One of the greatest joys of being a parent is watching your baby discover the world around her. Your baby's senses will help her in this new adventure.

You can be so much more than a spectator by supporting her learning as her very first tour guide and teacher. Here are some suggested sensory development activities to help your baby learn.

» Sight
» Sound
» Touch
» Taste and Smell

Looking for baby formula offers? Get up to $400 in free gifts for you and your baby. Join Now.

Your Baby's Senses: Sight

Your baby can focus best on people and things that are close to her, such as your face as you feed her. You may notice her watching others who are nearby and tracking bright objects as they move. As she grows, her ability to focus on objects that are farther away will improve. Important nutrients like DHA and ARA, found in breast milk and most formula, help support visual development.

To help encourage your baby’s learning, you might try the following sensory development activities:

  • Hold your baby so your face is about eight inches from hers, and talk to her gently. When you have her attention, slowly move your head from side to side so she can follow you with her eyes. She might not be able to track your face when it passes to the other side of her nose until she’s a bit older.
  • Hold her in a sitting position while looking at her so she can make eye contact. Be sure the lights are not shining directly in her face, because bright lights can be irritating to babies.
  • Show her simple black-and-white patterns during the first few weeks she’s home. At this stage, babies can see shapes and bold colors more clearly than subtle patterns or pastels. Books and cutouts with baby-friendly patterns are typically available at children’s bookshops and baby-supply stores.
  • After a few weeks, show her bright, colorful toys or other objects. Move them slowly before her eyes so she can learn to follow them.
  • Put her in front of a mirror and watch what happens. Babies are often interested in looking at their reflection.

» Return to top

Your Baby's Senses: Sound

Your baby is very aware of the sounds around her, and your voice is among her favorite things to hear.

To encourage your baby’s hearing development, you might take the following actions:

  • Talk to her as much as possible in a soft, calm, cheerful voice. She may not understand what you say, but she'll respond to hearing your voice.
  • Vary the sound of your voice by changing your tone and your volume.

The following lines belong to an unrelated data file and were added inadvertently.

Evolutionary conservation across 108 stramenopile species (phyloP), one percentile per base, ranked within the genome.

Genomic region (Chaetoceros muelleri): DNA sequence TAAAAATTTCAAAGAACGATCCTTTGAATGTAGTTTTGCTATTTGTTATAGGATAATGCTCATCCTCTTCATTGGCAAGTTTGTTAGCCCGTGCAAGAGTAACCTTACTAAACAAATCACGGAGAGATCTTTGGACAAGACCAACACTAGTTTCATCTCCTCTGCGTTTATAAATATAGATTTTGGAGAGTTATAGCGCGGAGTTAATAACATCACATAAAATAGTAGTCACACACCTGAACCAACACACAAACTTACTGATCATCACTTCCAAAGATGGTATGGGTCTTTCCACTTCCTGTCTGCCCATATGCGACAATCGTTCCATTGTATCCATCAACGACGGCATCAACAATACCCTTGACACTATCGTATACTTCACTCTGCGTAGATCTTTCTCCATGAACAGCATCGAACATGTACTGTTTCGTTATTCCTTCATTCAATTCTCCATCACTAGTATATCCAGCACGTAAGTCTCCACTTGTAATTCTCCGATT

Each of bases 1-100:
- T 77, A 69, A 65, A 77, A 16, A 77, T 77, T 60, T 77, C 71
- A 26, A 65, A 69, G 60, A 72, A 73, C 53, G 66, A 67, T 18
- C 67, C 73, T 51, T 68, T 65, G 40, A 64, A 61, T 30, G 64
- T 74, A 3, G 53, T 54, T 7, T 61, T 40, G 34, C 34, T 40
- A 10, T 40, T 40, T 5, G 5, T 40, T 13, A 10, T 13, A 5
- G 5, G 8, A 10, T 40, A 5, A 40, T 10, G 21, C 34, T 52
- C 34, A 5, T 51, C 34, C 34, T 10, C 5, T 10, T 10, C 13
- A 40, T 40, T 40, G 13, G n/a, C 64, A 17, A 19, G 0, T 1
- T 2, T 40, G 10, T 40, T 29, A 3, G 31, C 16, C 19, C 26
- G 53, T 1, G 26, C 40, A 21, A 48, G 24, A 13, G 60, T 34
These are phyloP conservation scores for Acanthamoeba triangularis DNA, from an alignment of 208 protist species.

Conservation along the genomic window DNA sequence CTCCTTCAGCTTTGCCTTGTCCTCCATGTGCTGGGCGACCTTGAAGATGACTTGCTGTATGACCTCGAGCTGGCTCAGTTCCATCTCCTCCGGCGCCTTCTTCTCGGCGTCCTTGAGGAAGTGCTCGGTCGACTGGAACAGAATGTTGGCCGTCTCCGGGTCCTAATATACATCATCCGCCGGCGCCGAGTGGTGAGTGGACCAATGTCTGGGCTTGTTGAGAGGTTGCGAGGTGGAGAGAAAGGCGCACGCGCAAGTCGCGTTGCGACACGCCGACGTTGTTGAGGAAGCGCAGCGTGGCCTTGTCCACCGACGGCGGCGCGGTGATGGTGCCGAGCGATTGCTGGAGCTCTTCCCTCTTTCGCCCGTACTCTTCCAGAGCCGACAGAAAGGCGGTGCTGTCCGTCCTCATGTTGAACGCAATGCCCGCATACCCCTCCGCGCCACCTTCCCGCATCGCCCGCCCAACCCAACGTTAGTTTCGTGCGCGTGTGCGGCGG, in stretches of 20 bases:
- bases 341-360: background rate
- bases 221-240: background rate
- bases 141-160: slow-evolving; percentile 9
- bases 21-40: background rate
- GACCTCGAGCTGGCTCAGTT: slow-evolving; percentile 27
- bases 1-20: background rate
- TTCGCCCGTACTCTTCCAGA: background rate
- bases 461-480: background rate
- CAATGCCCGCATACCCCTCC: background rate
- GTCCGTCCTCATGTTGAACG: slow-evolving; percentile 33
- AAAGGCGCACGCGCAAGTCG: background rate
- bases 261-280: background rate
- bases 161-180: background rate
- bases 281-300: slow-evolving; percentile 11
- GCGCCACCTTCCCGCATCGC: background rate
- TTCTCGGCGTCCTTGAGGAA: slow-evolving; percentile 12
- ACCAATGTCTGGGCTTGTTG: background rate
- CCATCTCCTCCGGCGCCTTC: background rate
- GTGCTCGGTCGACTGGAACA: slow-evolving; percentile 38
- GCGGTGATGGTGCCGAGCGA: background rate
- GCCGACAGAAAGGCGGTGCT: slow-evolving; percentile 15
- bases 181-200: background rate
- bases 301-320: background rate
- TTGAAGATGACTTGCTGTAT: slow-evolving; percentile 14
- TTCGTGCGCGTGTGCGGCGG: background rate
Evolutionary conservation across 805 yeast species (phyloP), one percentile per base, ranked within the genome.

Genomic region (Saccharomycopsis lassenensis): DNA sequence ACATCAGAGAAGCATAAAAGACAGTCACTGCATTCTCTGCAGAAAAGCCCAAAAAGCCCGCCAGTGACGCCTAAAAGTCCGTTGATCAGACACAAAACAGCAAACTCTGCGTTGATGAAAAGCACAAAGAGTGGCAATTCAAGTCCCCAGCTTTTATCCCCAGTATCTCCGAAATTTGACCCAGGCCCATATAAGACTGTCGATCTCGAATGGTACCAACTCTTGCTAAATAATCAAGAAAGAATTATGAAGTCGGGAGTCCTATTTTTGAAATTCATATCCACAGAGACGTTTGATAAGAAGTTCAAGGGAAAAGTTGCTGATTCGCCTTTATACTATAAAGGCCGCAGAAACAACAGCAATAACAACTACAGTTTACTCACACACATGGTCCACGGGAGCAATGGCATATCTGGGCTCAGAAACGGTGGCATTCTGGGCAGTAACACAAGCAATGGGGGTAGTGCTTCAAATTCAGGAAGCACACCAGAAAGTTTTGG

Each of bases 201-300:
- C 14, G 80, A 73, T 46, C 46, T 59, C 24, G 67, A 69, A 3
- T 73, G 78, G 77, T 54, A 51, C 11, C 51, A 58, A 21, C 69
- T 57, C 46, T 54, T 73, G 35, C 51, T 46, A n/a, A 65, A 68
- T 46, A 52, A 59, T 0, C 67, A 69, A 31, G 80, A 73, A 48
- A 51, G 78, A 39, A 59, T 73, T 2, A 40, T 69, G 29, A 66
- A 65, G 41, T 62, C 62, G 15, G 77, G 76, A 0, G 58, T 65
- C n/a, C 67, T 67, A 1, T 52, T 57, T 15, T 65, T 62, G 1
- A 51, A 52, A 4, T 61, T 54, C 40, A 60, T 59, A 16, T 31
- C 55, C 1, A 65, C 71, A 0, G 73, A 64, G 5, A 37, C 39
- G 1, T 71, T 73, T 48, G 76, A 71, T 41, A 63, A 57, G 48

• Sing or hum to her.
  • Introduce her to new sounds like musical toys or rattles.

» Return to top

Your Baby's Senses: Touch

Your baby's sense of touch starts with her mouth and spreads to her whole body. This may explain her growing eagerness to put anything and everything into her mouth. With just the power of touch, you may be able to turn your fussy little one into a calm, content darling. Your slow, gentle touches help her feel secure and safe.

To encourage your baby’s sense of touch, you might try these sensory development activities:

  • Hold her often. Don't worry about spoiling her during these early months—you won't. What you will do is make her feel secure.
  • Watch for and respond to her signals. If she wants to be cuddled, she'll be relaxed and snuggly. If she seems upset, try holding her without moving, or lay her down. Some upset babies like it when you pick them up and move around slowly.
  • Introduce her to lots of different textures: towels, diapers, stuffed animals, water and your skin.

» Return to top

Your Baby's Senses: Taste and Smell

All babies explore their world by putting things in their mouths. That’s because taste and smell help your baby learn about the physical world. Newborn babies can already pick out a variety of flavors, like sweet and sour. And they're all born with a taste for breast milk or formula.

To better understand your baby's senses, keep these facts in mind:

  • Newborns recognize the taste and smell of their own mother's milk.
  • Right now you don't have to go out of your way to stimulate these two senses. Your baby’s taste buds are keen at every feeding, and normal household aromas keep her sense of smell well stimulated.

» Return to top